The side effects of aging skin aren’t only found on your forehead and neckline. It can show up as sagging and loose skin around your eyes and lids, possibly impacting your eyesight and making you look tired all the time.
Luckily, two types of eyelid surgeries can help address these issues, but which eyelid surgery is the best type for you? An upper eye lift that helps with the drooping skin above the lash line, or a lower eyelid surgery that removes the bags underneath the eyes?
We’ll explain what’s involved with the two different eyelid procedures and if it’s possible to have both types of surgery done at once. But first, what’s causing all these changes around the eyelids?
As we age, the elasticity of our skin decreases, and the collagen we produce isn’t as fortified to maintain the skin’s structure. This can result in thin and saggy skin around the upper eyelid and lashes. And the normal fat around the eyes begins to drop as we get older, shifting beneath the eyes, creating “bags.” Here are some visible signs of how our eyelids change over time.
Changes to the eyelids:
People facing these eyelid issues run the risk of looking a lot older than their actual age or always looking tired. An eyelid lift or eyelid surgery is a permanent solution to restore the youthful appearance of your eyes, and helping you look more awake and alert.
Let’s take a deeper look into the two different eyelid surgeries that can help address these signs of aging.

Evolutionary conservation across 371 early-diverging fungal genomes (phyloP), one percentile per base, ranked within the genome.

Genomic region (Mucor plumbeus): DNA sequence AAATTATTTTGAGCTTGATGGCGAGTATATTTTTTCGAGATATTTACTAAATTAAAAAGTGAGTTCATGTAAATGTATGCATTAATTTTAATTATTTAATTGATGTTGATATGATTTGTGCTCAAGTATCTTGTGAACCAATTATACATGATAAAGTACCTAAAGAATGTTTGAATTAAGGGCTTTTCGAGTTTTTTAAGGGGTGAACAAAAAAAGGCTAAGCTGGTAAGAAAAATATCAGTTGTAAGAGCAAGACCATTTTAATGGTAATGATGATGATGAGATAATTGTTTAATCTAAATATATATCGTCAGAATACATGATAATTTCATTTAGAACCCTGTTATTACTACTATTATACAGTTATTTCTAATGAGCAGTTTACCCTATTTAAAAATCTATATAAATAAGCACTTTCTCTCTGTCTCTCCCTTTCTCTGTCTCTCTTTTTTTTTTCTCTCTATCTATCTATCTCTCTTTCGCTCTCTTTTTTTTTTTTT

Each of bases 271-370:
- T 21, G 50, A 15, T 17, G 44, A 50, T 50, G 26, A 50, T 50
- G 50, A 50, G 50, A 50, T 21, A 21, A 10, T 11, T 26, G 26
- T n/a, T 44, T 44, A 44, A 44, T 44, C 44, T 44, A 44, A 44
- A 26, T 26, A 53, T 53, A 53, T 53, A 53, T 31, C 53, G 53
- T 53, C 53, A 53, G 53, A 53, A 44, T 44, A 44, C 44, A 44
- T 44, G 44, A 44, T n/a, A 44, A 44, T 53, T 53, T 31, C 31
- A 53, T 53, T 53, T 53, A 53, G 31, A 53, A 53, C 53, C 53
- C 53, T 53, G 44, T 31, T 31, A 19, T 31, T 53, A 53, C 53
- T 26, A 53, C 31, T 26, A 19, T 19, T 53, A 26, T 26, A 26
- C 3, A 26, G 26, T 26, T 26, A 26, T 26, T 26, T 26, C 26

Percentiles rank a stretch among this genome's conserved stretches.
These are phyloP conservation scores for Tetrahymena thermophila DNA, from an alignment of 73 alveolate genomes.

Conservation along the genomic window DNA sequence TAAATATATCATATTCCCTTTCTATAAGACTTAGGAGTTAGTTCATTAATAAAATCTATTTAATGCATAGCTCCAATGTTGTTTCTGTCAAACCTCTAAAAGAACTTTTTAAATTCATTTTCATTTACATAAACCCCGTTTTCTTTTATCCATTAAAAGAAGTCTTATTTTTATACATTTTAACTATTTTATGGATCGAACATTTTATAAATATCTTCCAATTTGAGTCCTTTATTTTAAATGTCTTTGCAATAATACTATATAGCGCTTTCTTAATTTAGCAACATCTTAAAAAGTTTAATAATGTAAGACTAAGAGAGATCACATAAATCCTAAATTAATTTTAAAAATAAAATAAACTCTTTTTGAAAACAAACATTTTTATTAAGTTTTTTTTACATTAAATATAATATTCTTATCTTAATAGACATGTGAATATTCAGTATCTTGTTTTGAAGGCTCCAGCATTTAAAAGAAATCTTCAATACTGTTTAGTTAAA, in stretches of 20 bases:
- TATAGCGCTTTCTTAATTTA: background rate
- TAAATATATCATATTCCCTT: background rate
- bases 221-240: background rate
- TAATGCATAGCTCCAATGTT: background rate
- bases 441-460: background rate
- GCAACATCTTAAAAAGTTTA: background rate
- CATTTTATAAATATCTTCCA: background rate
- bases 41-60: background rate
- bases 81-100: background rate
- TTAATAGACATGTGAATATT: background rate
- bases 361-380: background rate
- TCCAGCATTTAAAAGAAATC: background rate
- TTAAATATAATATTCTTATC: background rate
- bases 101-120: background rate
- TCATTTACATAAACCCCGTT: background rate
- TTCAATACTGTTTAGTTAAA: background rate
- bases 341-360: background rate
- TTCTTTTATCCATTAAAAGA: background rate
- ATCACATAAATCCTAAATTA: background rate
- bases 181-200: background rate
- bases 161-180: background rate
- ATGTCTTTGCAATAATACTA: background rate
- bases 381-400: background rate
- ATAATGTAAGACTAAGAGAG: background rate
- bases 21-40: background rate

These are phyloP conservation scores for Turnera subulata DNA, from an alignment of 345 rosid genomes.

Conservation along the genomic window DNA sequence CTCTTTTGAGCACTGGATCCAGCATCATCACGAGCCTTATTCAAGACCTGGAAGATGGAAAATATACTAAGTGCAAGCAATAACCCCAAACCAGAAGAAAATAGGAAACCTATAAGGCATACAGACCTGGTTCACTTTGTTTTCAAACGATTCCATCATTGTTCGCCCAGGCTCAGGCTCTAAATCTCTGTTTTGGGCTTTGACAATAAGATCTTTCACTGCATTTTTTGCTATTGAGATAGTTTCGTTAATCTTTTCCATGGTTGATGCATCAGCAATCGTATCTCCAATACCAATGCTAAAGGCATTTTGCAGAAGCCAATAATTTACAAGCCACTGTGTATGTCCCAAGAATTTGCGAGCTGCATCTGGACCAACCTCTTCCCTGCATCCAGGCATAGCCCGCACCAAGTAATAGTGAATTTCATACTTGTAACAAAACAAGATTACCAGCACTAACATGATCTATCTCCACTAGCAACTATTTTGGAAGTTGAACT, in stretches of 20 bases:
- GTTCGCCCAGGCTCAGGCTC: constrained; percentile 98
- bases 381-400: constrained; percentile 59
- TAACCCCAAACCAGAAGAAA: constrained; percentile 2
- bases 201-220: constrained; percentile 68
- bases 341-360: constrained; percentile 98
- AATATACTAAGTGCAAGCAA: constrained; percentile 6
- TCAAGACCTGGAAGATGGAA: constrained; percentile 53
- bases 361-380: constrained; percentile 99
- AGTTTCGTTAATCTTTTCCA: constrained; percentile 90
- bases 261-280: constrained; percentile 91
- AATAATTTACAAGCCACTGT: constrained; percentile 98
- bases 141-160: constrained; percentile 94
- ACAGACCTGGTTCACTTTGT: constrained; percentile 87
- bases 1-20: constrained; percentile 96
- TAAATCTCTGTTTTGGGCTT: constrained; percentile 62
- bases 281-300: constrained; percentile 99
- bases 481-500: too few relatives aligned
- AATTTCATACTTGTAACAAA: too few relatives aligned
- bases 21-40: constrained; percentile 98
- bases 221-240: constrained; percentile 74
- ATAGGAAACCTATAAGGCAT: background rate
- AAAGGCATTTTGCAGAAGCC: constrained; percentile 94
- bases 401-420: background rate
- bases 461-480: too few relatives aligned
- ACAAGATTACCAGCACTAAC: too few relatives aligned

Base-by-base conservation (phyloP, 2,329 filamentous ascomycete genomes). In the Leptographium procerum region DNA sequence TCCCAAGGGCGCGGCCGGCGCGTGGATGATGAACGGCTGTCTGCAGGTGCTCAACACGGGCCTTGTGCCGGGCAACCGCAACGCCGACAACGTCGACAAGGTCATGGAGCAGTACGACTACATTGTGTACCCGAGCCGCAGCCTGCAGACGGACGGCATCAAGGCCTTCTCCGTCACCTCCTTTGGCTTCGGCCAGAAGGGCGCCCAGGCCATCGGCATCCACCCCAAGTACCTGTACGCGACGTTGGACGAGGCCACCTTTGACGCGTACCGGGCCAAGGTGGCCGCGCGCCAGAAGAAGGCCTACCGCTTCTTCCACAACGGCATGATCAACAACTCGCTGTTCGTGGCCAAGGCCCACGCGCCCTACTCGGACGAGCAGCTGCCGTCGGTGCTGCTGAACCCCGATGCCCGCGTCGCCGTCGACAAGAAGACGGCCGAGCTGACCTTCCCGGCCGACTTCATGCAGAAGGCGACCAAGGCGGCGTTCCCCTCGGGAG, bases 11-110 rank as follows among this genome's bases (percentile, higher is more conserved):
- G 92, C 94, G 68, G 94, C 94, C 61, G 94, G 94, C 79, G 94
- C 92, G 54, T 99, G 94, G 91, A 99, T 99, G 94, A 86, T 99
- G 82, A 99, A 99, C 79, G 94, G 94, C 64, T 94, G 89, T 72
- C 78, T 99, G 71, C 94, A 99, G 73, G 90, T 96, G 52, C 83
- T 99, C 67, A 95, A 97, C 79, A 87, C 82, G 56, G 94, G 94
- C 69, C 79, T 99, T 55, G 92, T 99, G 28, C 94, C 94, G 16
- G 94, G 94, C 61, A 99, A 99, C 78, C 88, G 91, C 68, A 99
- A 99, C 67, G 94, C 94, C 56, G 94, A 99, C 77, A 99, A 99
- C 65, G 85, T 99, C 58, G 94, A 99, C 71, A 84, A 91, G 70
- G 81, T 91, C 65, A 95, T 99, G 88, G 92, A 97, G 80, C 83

There are two main types of eyelid surgery, upper eyelid blepharoplasty, and lower eyelid blepharoplasty.
An upper blepharoplasty starts with an incision along the natural crease of the upper lid, removing the extra skin that hangs over. The incision also removes any fat deposits that have collected around the corners of the upper lid. The surgeon carefully sutures the incisions close to avoid any scarring or marks post-surgery.
A lower blepharoplasty addresses the loose skin, muscle, or both, below the eye. With lower eyelid surgery, the goal is to reposition the fat beneath the eyes to a better position. The surgeon makes an incision 1-mm or 2-mm below the lower eyelash line and proceeds to the point of the crow’s foot, then raises the flap of the tissue. The surgeon then carefully goes underneath the tissue, identifies the lower lid’s fat compartments, and adjusts accordingly. The incisions are closed with sutures or skin glue.
You can have both an upper and lower eyelid surgery performed simultaneously if your board-certified surgeon believes it would be necessary for both procedures. Determining if you need both types of eyelid surgery will depend on the condition of the skin and the amount of puffiness at the top and bottom of the eyelids.
The recovery from an upper or lower blepharoplasty will vary from patient to patient. However, the initial downtime is typically 2-3 days, and to help control the swelling and bruising; patients are required to wear a cold compress around the eyes.
Any sutures made during the procedure are removed 5-7 days post-surgery. The bruising and swelling around the eyes can take up to two weeks to subside. But once the skin begins to heal and normalize, you notice a smoother and tightened surface around the eyes. The full results of an eyelid surgery typically appear 2-3 months post-procedure.
If you are considering getting eyelid surgery to reclaim the look of your age (or possibly younger), make sure to consult with a board-certified plastic surgeon. They will guide you on which type of eyelid surgery is ideal for helping you look awake and have the more youthful appearance you deserve.
Do you have a question about a cosmetic procedure? Try our helpful “ask a doctor” feature. Leave a question for one of our board-certified doctors to answer or find the answer to your question asked by our Cosmetic Town community.